Is it possible to use verbs after verbs with prepositions?

For example: Ich denke an essen.

Or does this kind of sentence has to be made with nouns?

For example: Ich denke an das Essen.


2 Answers 2


Well, yes and no.

It is possible, but in this case the verb is considered a noun (substantiviert in German) and therefore capitalized even if there is no article:

Ich denke an Essen.

This is unusual (normally one would use an Article and write Ich denke ans Essen) but valid. Because of the capitalization it is impossible to distinguish das Essen (the meal) from the substantivated verb essen (to eat).

Usually, infinitives used as nouns are preceded by an article, but this doesn't have to be always the case. Another example:

Zu schnelles Fahren ist verboten.

Note that infinitives following zu are a special case because an infinitive after zu is still a verb: Es ist verboten zu rauchen.

There are ambiguous cases where an infinitve can be considered a verb or a noun, as in:

Rad fahren ist verboten.


Radfahren ist verboten.

which is both valid, but here we have no preposition.

  • 5
    The part with "Zu schnelles Fahren ist verboten" is kind of confusing because it contains the word "zu" and is followed by a statement regarding infinitives with "zu" but that is unrelated to the "zu" in "zu schnelles Fahren" since it is "zu schnell" and not "zu fahren" (thought both are possible on there own or together - "zu schnell zu fahren"). You should clarify that.
    – hajef
    Commented May 26, 2019 at 13:10
  • "This is unusual (normally one would use an Article and write Ich denke ans Essen)" - is it? Maybe it's just me, but "Ich denke an Essen." sounds quite usual to me, and evokes the picture of mountains of food. I do indeed associate "Ich denke ans Essen." with the activity of eating, whereas "Ich denke an das Essen." sounds more like it refers to a food-related event (a banquet etc.) to me. Commented May 27, 2019 at 9:00

Yes it's possible even though it may appear strange or incomplete. But it is used in german language.

Your examples describe something different, which indicates both versions have a reason to be used.

  • Ich denke an Essen (Essen = substantivated verb) = I'm thinking about eating.
    This refers to eating as action.
  • Ich denke an (das) Essen = I'm thinking about (the) food.
    This refers to an object.

Edit: Now that RHa's answer has arrived I assume the form "think about the procedure of eating" is the substantivated verb and should be capitalized. I must admit I am not sure how to write this correctly.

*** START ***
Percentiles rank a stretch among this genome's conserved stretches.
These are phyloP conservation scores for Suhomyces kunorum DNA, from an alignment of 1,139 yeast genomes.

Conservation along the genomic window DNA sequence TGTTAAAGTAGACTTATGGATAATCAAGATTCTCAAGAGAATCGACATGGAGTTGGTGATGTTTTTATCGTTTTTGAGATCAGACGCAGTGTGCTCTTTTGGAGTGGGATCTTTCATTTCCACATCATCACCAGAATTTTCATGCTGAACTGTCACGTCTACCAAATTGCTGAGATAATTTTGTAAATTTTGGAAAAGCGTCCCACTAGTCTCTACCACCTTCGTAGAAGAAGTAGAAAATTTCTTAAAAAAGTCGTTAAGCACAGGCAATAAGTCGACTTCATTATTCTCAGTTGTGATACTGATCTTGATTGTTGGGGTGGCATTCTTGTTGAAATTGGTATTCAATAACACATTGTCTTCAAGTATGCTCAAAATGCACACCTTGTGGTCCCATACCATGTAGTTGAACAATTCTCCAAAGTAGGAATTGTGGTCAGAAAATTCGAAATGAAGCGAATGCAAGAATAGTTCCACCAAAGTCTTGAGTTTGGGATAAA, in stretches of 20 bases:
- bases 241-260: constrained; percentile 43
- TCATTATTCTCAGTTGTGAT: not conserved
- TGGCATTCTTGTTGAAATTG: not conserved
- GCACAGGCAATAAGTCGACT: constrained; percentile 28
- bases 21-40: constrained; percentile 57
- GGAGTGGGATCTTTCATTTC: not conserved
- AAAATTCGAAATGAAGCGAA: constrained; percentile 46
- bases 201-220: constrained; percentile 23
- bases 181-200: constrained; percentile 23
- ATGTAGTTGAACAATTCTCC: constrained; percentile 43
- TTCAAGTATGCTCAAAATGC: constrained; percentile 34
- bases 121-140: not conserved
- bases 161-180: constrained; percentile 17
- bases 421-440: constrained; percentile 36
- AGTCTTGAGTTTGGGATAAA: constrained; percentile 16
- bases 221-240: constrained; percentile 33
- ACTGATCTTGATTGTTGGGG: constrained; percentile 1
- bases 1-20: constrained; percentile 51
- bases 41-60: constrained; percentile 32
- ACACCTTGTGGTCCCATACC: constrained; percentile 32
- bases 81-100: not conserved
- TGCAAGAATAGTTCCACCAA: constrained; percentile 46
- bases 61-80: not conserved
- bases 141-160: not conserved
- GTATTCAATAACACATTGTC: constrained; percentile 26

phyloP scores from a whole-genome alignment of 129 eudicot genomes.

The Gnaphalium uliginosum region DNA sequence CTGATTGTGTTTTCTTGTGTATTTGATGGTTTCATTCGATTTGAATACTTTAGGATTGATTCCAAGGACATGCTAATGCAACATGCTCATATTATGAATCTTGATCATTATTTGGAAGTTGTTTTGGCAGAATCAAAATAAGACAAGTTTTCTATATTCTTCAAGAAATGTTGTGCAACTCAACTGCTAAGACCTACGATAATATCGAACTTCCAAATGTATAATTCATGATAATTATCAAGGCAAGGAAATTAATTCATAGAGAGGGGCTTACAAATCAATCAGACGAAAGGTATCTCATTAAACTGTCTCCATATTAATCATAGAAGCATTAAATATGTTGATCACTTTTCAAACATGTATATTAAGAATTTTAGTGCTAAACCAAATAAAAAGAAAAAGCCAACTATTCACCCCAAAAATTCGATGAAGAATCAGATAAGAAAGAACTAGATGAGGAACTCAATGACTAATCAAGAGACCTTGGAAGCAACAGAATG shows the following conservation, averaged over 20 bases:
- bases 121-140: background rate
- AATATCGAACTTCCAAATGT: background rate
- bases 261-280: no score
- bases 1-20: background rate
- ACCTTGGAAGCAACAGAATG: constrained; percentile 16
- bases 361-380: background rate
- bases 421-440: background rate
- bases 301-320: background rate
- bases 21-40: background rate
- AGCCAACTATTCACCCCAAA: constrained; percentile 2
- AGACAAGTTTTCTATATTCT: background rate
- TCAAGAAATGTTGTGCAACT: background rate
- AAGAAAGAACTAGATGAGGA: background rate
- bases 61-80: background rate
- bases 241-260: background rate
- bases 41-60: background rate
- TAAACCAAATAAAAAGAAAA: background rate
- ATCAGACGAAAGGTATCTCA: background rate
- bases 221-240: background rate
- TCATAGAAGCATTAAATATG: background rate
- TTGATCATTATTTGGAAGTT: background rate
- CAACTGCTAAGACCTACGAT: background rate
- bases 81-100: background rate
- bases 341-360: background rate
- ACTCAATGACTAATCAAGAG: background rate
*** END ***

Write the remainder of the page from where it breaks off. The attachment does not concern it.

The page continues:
• 1
    I disagree, I parse Ich denke an Essen equal to Ich denke an Golf, nicht Golfen, also Ich denke an Geld, indefinite, uncountable, not definite das Geld and neither countable Gelder, die Gelder (equally Gold, which doesn't have a plural that I'm aware of, or Sand, where the plural Sande means kinds of sand). Essen is a special case, because it is inherently ambiguous, there is no eating without food-stuff (and vice-versa, by definition; you don't think of theice cover of a lake as food for example).
    – vectory
    Commented May 25, 2019 at 22:29
  • 1
    Conversely, "das Essen" is the instance of a specific meal (which is ambiguous in translation, too).
    – vectory
    Commented May 25, 2019 at 22:32
  • @vectory "I parse ... equal to ..." - ok you parse it that way but one can not only think of objects (noun) but also the process of doing something which focuses not on the object involved but on the action itself that is derived from the verb. This is not very common to say as I mentioned and indeed is ambiguous - but it know expressions like that. Where do you see the difference between "Golf" and "Golfen" except that in this case "Golf" is the uncommon version? Why the "Geld" example? Why do you mention plural? Neither the question nor my answer has anything to do with plural.
    – puck
    Commented May 26, 2019 at 5:51
  • 1
    It depends on the intended message. You can translate "eating* or food, but eating always implies to eat food unless you have an eating disorder. It's really a bad example and Golf is the first that came to my mind. The plural is notable because "ich träume von [s/S]anden" is ambiguous (nevermind that it is absurd). However the question was about the prepositions. There are verbs that don't have a corresponding noun, and I'd argue in that case a construction with prep. + zu-infinitive were prefered. I am notably not writing an answer, just criticizing yours :P it's a wicked problem
    – vectory
    Commented May 26, 2019 at 12:54
  • 1
    Be aware that I'm thinking about eating. is a very common sentence structure in English, which would best be translated into German by Ich denke daran, zu essen. !
    – Jonathan Herrera
    Commented May 27, 2019 at 7:21

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